2. Advertising of professional qualifications and memberships
Advertising titles, professional qualifications or memberships may be useful to inform the public about experience and expertise of physiotherapists. References to professional qualifications should be limited to qualifications obtained from reputable institutions through examination or formal assessment. The use of titles and qualifications may be misleading or deceptive if health consumers can interpret the advertisements to infer that a physiotherapist is more skilled or has greater experience than is the case.
Advertisements must not unduly glamorise products or services or foster unrealistic expectations. Testimonials can create an unrealistic expectation of outcomes for individual health consumers and must not be used or quoted by physiotherapists in their advertising or on any websites, social media forums or any other platforms that advertise their services.
Physiotherapists must not encourage health consumers to leave testimonials on websites or other platforms that advertise them or their practice. Where health consumers or others publish testimonials about physiotherapists or their practice, the physiotherapists who are the subject of those testimonials must promptly take all steps available to them to remove such content once they become aware of it.
4. Discount coupons or gift certificates
Advertising using discount coupons or gift certificates must not undermine the physiotherapist’s relationship with the health consumer and the informed consent process. In particular, the physiotherapist providing the service must ensure that:
- the health consumer understands that the purchase of the certificate or coupon does not amount to granting informed consent for any services that may be provided
- the assessment and treatment is necessary and appropriate
- before treatment, the health consumer understands the treatment options
- the health consumer has the right to opt out of treatment at any time
- the requested treatment is not provided if a proper assessment indicates that the health consumer is not a suitable candidate.
5. Consequences of breach of advertising requirements
Concerns about advertising should be notified to the Board. Where advertising appears to breach a code or law, the Board may refer complaints to another agency including the Health and Disability Commissioner or the Commerce Commission.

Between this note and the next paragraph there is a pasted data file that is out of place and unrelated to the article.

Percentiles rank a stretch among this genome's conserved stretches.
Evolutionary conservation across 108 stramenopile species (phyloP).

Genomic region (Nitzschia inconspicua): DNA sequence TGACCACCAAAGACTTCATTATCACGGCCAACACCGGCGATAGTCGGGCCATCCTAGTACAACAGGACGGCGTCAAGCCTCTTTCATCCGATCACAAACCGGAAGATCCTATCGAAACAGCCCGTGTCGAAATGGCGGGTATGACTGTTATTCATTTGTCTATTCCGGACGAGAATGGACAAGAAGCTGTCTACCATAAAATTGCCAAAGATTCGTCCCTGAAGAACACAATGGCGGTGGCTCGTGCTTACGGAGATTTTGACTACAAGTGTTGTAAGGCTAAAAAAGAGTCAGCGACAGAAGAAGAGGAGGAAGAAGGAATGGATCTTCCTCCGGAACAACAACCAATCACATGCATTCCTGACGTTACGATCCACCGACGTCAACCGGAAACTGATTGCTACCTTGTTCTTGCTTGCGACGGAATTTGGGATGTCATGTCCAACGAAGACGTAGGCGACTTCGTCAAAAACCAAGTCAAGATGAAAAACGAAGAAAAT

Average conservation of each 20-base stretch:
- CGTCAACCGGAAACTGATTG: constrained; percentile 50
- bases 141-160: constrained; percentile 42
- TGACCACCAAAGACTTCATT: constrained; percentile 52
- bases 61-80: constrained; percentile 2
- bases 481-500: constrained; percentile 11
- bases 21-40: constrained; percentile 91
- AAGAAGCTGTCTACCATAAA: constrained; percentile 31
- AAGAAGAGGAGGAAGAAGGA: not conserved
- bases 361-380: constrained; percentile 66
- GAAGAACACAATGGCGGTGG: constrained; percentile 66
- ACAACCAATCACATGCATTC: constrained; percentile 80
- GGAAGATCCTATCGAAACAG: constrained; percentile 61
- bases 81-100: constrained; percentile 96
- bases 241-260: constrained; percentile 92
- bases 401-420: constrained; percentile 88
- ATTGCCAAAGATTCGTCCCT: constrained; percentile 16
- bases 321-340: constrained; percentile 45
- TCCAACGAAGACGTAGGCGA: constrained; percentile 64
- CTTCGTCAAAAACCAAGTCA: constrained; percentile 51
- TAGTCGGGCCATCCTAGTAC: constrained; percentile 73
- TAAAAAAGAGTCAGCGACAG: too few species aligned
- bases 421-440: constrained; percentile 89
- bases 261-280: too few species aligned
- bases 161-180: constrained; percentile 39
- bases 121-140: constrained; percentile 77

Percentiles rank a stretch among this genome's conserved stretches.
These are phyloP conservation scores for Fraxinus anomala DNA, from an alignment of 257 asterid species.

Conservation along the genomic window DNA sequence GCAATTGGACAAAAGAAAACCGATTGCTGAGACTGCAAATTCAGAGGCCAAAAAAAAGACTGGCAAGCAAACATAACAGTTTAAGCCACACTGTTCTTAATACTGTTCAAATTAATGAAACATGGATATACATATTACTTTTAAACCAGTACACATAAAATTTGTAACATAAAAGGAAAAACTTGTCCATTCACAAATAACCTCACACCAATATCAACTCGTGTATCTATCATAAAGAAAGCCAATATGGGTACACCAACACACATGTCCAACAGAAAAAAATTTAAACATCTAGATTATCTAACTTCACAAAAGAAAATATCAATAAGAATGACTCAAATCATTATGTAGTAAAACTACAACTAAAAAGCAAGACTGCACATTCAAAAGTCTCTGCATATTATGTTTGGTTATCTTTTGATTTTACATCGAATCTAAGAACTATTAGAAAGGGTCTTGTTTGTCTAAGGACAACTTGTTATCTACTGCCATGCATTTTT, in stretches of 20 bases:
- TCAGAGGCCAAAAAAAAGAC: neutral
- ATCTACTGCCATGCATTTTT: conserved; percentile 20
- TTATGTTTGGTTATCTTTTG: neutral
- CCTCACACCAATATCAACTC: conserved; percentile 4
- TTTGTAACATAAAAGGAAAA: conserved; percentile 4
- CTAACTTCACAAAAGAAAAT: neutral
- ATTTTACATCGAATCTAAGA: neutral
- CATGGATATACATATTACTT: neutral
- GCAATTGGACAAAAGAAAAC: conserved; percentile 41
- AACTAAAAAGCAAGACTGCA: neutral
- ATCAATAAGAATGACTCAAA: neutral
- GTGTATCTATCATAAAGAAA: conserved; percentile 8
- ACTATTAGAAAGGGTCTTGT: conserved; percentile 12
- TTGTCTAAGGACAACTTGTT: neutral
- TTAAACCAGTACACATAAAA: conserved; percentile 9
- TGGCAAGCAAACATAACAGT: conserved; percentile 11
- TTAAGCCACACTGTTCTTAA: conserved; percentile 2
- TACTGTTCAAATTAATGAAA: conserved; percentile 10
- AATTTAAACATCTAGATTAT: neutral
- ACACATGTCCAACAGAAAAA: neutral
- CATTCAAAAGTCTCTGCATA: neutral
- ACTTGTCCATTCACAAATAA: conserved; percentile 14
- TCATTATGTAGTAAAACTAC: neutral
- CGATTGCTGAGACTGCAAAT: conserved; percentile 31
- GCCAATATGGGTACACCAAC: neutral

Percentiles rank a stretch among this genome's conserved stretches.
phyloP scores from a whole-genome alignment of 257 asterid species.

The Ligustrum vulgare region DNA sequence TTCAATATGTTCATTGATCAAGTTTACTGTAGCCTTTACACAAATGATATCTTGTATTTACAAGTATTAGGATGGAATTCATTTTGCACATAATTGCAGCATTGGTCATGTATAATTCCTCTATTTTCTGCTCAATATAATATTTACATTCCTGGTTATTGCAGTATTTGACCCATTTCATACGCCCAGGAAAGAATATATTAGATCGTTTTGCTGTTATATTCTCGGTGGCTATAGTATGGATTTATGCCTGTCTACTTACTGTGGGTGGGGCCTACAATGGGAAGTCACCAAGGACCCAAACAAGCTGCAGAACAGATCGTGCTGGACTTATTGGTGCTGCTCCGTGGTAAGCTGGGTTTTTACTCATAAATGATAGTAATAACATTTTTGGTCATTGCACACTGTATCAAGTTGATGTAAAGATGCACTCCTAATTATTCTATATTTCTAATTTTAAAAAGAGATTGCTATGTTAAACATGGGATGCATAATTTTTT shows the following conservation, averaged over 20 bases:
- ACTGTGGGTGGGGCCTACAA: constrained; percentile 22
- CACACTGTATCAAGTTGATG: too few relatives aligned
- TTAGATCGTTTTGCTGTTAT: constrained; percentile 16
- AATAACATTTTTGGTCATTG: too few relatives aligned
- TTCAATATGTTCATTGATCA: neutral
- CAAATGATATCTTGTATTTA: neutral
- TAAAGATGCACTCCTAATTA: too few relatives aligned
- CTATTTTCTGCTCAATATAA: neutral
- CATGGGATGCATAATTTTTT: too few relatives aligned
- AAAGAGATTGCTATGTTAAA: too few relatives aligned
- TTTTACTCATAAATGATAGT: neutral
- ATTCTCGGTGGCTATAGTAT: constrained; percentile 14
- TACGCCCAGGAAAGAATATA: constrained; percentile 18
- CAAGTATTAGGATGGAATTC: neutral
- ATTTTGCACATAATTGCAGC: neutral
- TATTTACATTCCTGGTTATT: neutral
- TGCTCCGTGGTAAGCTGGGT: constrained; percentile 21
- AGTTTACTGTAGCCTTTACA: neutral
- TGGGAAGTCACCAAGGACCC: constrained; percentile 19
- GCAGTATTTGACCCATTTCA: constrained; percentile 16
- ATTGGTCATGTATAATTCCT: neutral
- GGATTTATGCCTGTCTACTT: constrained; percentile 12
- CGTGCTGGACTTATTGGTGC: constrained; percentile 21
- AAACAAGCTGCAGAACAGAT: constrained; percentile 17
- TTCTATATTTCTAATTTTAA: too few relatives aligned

Aotearoa New Zealand Code of Ethics and Professional Conduct Principles 6.1 and 10.5
Australian Health Practitioner Regulation Agency. Guidelines for advertising a regulated health service
Physiotherapy Practice thresholds for Australia & Aotearoa New Zealand (2015) Key competencies 2.1 and 3.1
Code of Health and Disability Services Consumers’ Rights
Consumer Guarantees Act 1993
Fair Trading Act 1986
Medicines Act 1981
Issued: 26 July 2021
This statement is scheduled for review in 2026. Legislative changes may make this statement obsolete before this review date.
This document incorporates information from the Dental Council, and Medical Council of New Zealand’s Standards. We acknowledge the Dental Council and the Medical Council of New Zealand for their generosity in allowing us to use this information
[i] False, or misleading representation in advertising can also give rise to offences under the Fair Trading Act 1986, which upon conviction, can result in substantial fines not exceeding $200,000 in the case of an individual and $600,000 in the case of a body corporate.
[ii] As required by Right 6 of the Code of Health and Disability Services Consumers’ Rights
[iii] ‘Testimonial’ means a recommendation or positive statement made by another person, for example, about a physiotherapist’s care, skill, expertise or treatment. Testimonials include expressions of appreciation or esteem, a character reference or a statement of the benefits received from the care provided. Testimonials are not limited to comments from health consumers but may also include feedback and endorsements from colleagues, other health care professionals, friends, whānau, family and other persons in the physiotherapist’s community or network
 False, misleading or deceptive advertising can also give rise to a breach of the Fair Trading Act 1986, which carries penalties in the order of $60,000 in respect of an individual and $200,000 in respect of a body corporate.
 As required by Right 6 of the Code of Health and Disability Services Consumers’ Rights.
 Testimonial has its ordinary meaning of a recommendation or positive statement made by another person, for example, about a physiotherapist’s care, skill, expertise or treatment. Testimonials include expressions of appreciation or esteem, a character reference or a statement of the benefits received from the care provided. Testimonials are not limited to comments from patients but may also include feedback and endorsements from colleagues, other health care professionals, friends, whānau, family and other persons in the physiotherapist’s network.
 You must not encourage patients to leave testimonials on websites, or other platforms you control that advertise your or your practice’s services, nor should you encourage patients to submit testimonials about your or your practice’s services to third party websites. It is your responsibility to monitor regularly the contents of such websites or platforms and to remove any testimonials that are posted there. However, you are not responsible for any unsolicited testimonials or comments that are published on a website, in social media or other forms of media over which you do not have control.